Computer Supported Cooperative Work (CSCW)

, Volume 19, Issue 6, pp 521–556 | Cite as

e-Infrastructures: How Do We Know and Understand Them? Strategic Ethnography and the Biography of Artefacts

  • Neil Pollock
  • Robin WilliamsEmail author


In health research and services, and in many other domains, we note the emergence of large-scale information systems intended for long-term use with multiple users and uses. These e-infrastructures are becoming more widespread and pervasive and, by enabling effective sharing of information and coordination of activities between diverse, dispersed groups, are expected to transform knowledge-based work. Social scientists have sought to analyse the significance of these systems and the processes by which they are created. Much current attention has been drawn to the often-problematic experience of those attempting to establish them. By contrast, this paper is inspired by concerns about the theoretical and methodological weakness of many studies of technology and work organisation—particularly the dominance of relatively short-term, often single site studies of technology implementation. These weaknesses are particularly acute in relation to the analysis of infrastructural technologies. We explore the relevance to such analysis of recent developments in what we call the Biography of Artefacts (BoA) perspective—which emphasises the value of strategic ethnography: theoretically-informed, multi-site and longitudinal studies: We seek to draw insights here from a programme of empirical research into the long-term evolution of corporate e-infrastructures (reflected in current Enterprise Resource Planning systems) and review some new conceptual tools arising from recent research into e-Infrastructures (e-Is). These are particularly relevant to understanding the current and ongoing difficulties encountered in attempts to develop large-scale Health Infrastructures.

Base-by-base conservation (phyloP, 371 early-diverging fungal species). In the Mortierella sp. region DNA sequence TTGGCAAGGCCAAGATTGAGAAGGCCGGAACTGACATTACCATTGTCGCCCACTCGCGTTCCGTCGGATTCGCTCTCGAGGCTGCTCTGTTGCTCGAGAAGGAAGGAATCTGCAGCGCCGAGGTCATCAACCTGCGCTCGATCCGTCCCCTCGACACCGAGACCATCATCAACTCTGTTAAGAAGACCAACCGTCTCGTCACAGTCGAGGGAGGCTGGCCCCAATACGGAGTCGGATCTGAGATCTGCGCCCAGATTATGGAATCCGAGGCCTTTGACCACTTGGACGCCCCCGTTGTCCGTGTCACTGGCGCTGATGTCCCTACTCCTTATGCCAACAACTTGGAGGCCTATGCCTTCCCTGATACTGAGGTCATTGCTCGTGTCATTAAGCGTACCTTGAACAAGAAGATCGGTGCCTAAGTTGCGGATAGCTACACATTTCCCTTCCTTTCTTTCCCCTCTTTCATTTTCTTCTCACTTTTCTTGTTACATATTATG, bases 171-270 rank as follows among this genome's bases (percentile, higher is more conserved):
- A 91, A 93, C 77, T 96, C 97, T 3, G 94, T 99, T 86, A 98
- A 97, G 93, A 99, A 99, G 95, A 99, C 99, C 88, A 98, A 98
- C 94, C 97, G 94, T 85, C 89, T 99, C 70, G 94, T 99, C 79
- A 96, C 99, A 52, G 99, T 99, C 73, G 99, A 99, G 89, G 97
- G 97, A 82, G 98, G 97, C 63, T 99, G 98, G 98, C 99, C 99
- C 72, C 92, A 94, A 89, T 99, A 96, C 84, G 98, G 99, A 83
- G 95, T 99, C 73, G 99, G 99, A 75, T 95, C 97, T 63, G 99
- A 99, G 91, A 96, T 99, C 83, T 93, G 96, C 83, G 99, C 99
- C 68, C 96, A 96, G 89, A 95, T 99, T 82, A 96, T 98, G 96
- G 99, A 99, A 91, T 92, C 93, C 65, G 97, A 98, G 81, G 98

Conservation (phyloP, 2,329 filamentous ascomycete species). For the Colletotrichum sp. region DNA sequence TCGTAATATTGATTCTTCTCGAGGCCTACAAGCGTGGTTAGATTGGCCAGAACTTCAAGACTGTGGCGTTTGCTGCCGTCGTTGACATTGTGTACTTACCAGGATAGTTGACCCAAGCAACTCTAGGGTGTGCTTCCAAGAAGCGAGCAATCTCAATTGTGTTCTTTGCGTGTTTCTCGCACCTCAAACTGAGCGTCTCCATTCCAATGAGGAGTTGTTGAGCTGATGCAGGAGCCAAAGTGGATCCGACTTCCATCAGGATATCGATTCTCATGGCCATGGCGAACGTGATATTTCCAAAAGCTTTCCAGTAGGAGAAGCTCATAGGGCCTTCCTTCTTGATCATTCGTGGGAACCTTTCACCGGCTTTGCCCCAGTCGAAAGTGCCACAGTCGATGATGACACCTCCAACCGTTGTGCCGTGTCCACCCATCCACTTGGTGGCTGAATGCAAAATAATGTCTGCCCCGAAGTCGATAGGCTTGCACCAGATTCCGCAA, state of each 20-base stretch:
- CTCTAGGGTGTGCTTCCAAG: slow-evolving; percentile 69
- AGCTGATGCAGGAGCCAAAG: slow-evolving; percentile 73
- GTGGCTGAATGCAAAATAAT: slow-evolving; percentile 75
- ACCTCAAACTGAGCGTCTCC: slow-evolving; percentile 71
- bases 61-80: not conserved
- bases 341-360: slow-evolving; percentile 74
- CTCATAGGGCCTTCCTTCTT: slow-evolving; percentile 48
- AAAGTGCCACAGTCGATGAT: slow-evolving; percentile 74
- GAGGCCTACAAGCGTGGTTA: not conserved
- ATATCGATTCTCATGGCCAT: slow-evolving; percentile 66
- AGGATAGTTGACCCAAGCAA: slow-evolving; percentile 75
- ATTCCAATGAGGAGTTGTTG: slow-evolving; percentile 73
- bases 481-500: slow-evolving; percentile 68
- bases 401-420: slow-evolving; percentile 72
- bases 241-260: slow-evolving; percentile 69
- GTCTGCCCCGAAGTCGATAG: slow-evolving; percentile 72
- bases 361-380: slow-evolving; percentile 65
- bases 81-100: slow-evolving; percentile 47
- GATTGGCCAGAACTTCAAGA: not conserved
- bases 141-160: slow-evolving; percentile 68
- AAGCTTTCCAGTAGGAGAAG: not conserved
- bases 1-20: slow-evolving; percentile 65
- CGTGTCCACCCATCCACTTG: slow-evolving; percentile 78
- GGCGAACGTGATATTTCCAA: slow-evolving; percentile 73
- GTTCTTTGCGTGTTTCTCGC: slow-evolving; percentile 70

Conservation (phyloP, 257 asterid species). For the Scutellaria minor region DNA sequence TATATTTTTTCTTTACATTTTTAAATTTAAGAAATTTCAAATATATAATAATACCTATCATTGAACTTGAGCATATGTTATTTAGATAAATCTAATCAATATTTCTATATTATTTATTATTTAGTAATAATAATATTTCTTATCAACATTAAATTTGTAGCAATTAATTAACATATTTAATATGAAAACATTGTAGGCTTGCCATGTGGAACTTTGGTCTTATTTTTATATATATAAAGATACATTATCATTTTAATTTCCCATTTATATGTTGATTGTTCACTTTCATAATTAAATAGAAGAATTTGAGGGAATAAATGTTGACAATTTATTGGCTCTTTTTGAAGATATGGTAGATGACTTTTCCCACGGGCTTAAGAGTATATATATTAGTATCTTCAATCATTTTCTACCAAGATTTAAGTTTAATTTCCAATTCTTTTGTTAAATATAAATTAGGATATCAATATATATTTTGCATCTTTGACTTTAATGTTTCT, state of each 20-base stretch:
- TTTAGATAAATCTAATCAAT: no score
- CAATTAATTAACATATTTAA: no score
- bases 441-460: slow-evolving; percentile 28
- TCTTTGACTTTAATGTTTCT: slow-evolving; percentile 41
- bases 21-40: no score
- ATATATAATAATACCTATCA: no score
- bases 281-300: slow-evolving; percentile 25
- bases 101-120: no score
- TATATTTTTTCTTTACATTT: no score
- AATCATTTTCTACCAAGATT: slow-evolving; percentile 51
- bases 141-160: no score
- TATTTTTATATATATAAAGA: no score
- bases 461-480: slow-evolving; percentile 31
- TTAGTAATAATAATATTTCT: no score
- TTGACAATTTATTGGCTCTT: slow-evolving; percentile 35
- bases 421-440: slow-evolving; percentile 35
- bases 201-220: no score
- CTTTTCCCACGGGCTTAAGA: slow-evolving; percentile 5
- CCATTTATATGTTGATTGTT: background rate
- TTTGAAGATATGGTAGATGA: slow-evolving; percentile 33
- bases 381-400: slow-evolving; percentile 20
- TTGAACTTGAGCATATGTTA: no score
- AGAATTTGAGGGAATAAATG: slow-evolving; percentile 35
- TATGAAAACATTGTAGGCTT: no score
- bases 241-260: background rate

Key words

e-infrastructures Biography of artefacts (BoA) approach Strategic ethnography Enterprise resource planning (ERP) systems Health infrastructures 



We acknowledge the support of the UK Economic and Social Research Council for various studies and especially Research Grant [Res 000 23 0466] The Biography and Evolution of Standardised Software Packages, on which this paper primarily draws. The research team was Robin Williams, Neil Pollock, Luciana D’Adderio and Robert Procter. We would particularly like to acknowledge valuable comments provided by Dr Mark Hartswood, University of Edinburgh, School of Informatics, and Dr Sampsa Hyysalo, University of Helsinki, College for Advanced Studies, as well as three anonymous CSCW referees.


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Authors and Affiliations

  1. 1.The University of Edinburgh Business SchoolEdinburghUK
  2. 2.Institute for the Study of Science, Technology and InnovationThe University of EdinburghEdinburghUK

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